Ultra-Orthodox Jews of the Hassidic sect Vizhnitz gather on a hill overlooking the Mediterranean sea as they participate in a Tashlich ceremony in Herzeliya, Israel, on Sept. 24, 2012. (AP)
As a non-Jew in Tel Aviv last year for Yom Kippur—the holiest date marking the Jewish calendar—I expected a somber Day of Atonement with fasting by the orthodox observant, and synagogues overwhelmed by those perennial visitors popping in once per year. The real surprise I encountered was the alternative side of this high holiday as experienced by secular Israelis.
Living in Tel Aviv with my Jerusalem-born partner, we never tired of discussing the startling differences between the two most populous cities in a country only the size of New Jersey. The humid White City flanking the Mediterranean, with clean Bauhaus lines echoing against the soaring geometric towers of the high tech industry, provided a bubble for the country’s secular, creative, young and alternative. Fashionable Tel Avivians and their suitably trendy dogs love spending their Saturdays people-watching from cafe tables on the main drag of Rothschild Boulevard, before lounging lazily next to the sea.
Yet only a short hour drive away, the ancient stone city of Jerusalem so weighted by history in the Judean mountains seemed a different country altogether. Women wearing hijabs bought produce near Damascus Gate in East Jerusalem, just a short distance through cobblestoned passageways to cross-bearing visitors entering Church of the Holy Sepulchre. Leaving the Old City walls behind, our occasional detour through the ultra-orthodox Mea Shearim neighborhood left me marveling at the “modesty signs” posted to deter skinny-jeaned tourists like me. As the sun began to fade each Friday night and the transportation stopped running for Shabbat, the black clothes camouflaged those religious Jews walking in the middle of the street, boldly challenging cars like ours driving across town late again for a family dinner.
On Yom Kippur, however, the usual distinctions between neighborhoods and cities, religious or secular appeared less pronounced than normal. The holiday overwhelmed all of Israel —even penetrating the bubble of renegade Tel Aviv—since the entire country completely stops for the holiest day of the year. The perpetual hum of traffic outside our window in the center of town, usually punctuated by impatient honking or angry yelling in Hebrew, came to a complete halt. Except for the occasional ambulance or other emergency vehicle, all roads were clear and an unnatural silence hung over the city. The airport closed for 24 hours at an unfathomable expense, and all stores and kiosks shut their doors according to the law forbidding business to operate on this holy day. Unimaginable in the digital age, the public and private radio and TV joined the massive shutdown, and even some Web sites managed to deny access, directing people to prayer and fasting instead.
But without high-tech conveniences, what is a (mostly) secular city to do? With the roads free of traffic, it seemed as if all inhabitants of Tel Aviv were unplugged and outside, spending time with their families on their self-propelled vehicles of choice. Bikes and skateboards, scooters and rollerblades ruled the road, with parents resting easy for a change as their kids played in the middle of the street.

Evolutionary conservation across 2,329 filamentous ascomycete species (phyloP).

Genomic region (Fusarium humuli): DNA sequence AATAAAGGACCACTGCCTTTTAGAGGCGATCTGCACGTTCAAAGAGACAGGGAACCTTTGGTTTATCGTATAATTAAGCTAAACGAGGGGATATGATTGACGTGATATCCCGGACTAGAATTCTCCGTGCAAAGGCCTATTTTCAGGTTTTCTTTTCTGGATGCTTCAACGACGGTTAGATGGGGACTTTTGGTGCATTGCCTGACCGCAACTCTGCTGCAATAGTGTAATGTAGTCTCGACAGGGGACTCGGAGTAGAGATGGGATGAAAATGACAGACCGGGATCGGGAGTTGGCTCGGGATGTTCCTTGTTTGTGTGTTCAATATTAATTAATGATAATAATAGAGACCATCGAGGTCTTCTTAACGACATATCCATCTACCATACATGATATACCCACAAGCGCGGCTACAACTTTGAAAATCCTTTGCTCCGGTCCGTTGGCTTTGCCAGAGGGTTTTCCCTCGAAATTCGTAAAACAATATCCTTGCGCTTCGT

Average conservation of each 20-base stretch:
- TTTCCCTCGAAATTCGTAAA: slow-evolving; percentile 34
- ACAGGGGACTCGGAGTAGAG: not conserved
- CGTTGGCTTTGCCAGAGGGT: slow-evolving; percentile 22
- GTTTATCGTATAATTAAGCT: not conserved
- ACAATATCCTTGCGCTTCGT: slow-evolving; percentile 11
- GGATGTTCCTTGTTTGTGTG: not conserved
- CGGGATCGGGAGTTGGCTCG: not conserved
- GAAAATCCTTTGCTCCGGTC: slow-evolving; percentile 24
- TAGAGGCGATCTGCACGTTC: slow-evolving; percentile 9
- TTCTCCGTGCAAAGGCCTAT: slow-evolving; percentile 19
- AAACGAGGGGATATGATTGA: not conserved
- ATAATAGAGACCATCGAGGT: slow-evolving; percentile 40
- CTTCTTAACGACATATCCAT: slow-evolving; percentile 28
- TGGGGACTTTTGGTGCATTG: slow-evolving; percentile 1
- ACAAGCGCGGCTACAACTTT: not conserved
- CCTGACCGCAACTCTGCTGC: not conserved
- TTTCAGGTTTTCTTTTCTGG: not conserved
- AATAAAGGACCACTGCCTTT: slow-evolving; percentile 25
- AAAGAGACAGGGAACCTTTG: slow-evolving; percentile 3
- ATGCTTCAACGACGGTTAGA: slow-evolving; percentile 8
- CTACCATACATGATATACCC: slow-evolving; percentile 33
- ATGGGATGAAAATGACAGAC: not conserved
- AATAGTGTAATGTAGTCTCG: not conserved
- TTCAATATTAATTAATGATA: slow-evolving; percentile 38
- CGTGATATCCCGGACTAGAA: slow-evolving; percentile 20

Carefully calculating our timing just before the holiday subdued all machines, we arrived to the corner bike share station early enough to snag two green bikes. We steered around groups of giggling children and dodged gossiping elderly standing along the main artery of the city, pedaling faster for wind to cool the stifling September heat.
Finally we reached the tunnel normally clogged with cars merging onto the biggest highway in the country, now a slide propelling us into our playground for the day. The endless road was eerily still as we careened north, purposely breaking all traffic laws while driving on the wrong side of the road and laughing at imaginary commuters.
The real significance of the Jewish holiday was not completely lost on me, as a sociologist mesmerized by such a multifarious country. I dressed modestly the night before to blend into the back of our neighborhood synagogues, fascinated by the distinct Ashkenazi and Sephardic rituals. The following night after the shofar (ram’s horn) symbolically sounded the end of the fast and the re-opening of the roads, I felt truly blessed for the invitation to share homemade gefilte fish in Jerusalem at a traditional family meal.
But in between those sunsets, it was clear that anyone, even an outsider could feel the magic of the Day of Atonement. While pedaling down the wrong side of the road, I regretted that the entire world couldn’t share in the experience of a 24 hour massive shutdown, forcing everyone outside to spend time together for just one day each year. With the vision of the clear highway filling the horizon ahead, I was just sorry that Yom Kippur had to end.